Create an Account - Increase your productivity, customize your experience, and engage in information you care about.
To help raise awareness of building safety, the City of Ithaca Building Division proudly celebrates Building Safety Month during May. Building Safety Month is a public safety awareness campaign to help individuals, families and businesses understand what it takes to create safe, resilient, affordable and energy-efficient homes and buildings.
“When our building safety and fire prevention staff inspect buildings and review construction plans to ensure code compliance they help to ensure the places where you live, learn, work, worship and play are safe,” said City of Ithaca Director of Code Enforcement Michael Niechwiadowicz. “We work closely with architects, engineers, contractors, plumbers, roofers and other construction industry trades to provide for legally required public safety.”
Each year, presidential, gubernatorial and municipal proclamations are approved to bring attention to Building Safety Month. Svante L. Myrick, Mayor of the City if Ithaca, has proclaimed the month of May 2017 as “Building Safety Month in the City of Ithaca”. This year’s theme for Building Safety Month is “Code Officials — Partners in Community Safety and Economic Growth.”
Homes and buildings that are built in compliance with building safety codes result in resilient structures that minimize the risks of death, injury and property damage. Regardless of the department code officials work in—building, fire, planning—they work hard every day to provide public safety by ensuring buildings are constructed safely. Because safe and resilient structures minimize the risk of property damage, property owners may pay lower insurance costs and millions of taxpayer dollars can be saved when rebuilding from natural disasters.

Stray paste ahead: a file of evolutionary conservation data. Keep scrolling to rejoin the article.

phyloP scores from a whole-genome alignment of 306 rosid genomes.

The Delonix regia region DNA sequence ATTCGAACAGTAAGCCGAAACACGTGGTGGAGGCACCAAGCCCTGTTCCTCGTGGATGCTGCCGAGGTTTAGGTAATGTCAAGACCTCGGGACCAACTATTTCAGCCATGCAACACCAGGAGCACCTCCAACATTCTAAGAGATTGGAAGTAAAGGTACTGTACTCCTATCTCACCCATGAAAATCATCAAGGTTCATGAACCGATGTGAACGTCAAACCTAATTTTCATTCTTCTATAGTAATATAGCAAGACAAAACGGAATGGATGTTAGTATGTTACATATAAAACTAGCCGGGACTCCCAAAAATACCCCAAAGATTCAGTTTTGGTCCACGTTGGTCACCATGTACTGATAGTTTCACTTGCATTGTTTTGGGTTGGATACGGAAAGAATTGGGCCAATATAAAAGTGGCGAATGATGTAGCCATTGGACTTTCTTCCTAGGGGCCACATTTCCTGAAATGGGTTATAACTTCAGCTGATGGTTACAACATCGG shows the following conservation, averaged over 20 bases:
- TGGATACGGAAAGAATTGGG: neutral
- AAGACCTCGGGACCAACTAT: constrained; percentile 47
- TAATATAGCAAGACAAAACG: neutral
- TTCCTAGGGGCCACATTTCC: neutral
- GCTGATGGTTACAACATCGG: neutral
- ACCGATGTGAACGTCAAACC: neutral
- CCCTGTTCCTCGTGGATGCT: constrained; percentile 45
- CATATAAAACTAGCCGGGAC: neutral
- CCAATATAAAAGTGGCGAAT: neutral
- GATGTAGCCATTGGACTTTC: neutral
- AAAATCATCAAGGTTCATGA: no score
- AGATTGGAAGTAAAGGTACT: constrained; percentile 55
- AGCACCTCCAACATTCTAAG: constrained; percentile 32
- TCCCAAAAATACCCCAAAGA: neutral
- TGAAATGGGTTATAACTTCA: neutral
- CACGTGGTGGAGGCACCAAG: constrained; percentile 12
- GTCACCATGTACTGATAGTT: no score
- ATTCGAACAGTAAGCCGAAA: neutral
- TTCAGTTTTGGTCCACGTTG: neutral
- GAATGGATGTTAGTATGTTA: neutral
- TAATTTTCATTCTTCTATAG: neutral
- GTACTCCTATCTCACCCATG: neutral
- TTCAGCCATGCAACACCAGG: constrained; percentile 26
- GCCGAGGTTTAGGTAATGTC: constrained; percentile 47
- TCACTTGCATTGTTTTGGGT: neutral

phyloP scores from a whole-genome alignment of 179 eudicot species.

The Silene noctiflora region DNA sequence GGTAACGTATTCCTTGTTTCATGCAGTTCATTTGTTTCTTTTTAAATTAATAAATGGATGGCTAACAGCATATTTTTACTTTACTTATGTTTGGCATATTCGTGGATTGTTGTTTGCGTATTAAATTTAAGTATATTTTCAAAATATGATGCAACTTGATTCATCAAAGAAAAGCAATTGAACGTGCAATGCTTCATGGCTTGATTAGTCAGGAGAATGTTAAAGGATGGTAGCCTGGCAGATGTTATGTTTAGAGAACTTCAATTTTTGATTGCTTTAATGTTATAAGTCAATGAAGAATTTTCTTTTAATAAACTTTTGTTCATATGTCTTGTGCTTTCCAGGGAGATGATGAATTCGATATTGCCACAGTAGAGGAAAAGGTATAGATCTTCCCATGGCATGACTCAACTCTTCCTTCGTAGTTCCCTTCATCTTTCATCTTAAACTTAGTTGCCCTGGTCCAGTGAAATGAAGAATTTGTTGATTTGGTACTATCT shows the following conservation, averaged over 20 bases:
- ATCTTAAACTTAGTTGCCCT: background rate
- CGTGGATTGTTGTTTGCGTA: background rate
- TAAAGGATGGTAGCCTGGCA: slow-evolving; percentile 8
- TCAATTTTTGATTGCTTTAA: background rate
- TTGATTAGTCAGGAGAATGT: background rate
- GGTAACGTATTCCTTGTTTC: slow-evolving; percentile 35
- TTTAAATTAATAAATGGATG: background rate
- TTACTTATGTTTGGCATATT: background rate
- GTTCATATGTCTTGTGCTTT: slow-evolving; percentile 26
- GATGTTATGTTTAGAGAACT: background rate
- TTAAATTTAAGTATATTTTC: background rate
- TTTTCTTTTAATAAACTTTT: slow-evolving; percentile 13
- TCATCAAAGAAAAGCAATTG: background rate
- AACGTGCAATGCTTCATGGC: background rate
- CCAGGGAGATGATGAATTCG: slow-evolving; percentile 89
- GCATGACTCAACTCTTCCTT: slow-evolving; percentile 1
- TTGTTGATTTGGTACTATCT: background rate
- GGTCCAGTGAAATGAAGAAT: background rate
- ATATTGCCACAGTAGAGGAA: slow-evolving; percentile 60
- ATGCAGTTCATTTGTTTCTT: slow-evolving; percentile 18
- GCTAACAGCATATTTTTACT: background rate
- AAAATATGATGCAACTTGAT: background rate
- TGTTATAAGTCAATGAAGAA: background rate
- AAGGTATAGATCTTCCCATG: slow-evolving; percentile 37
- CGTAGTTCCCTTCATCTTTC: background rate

Based on building science, technical knowledge and past experiences, model building codes provide protection from man-made and natural disasters, guarding public health and reducing property losses. The codes address all aspects of construction, from structural to fire prevention, plumbing and mechanical systems, accessibility and energy efficiency.
Building codes have protected the public for thousands of years. The earliest known code of law—the Code of Hammurabi, King of the Babylonian Empire, written circa 2200 B.C.—assessed severe penalties, including death, if a building was not constructed safely. The regulation of building construction in the United States dates back to the 1700s. In the early-1900s, the insurance industry and others with similar concerns developed the first model building code.
The International Code Council, a U.S.-based membership association, created Building Safety Month as a public service to promote safety in the built environment. Code Council members develop the family of International Codes and standards used in the design, build and compliance process to construct safe, sustainable, affordable and resilient structures. Most U.S. communities use the Council’s codes.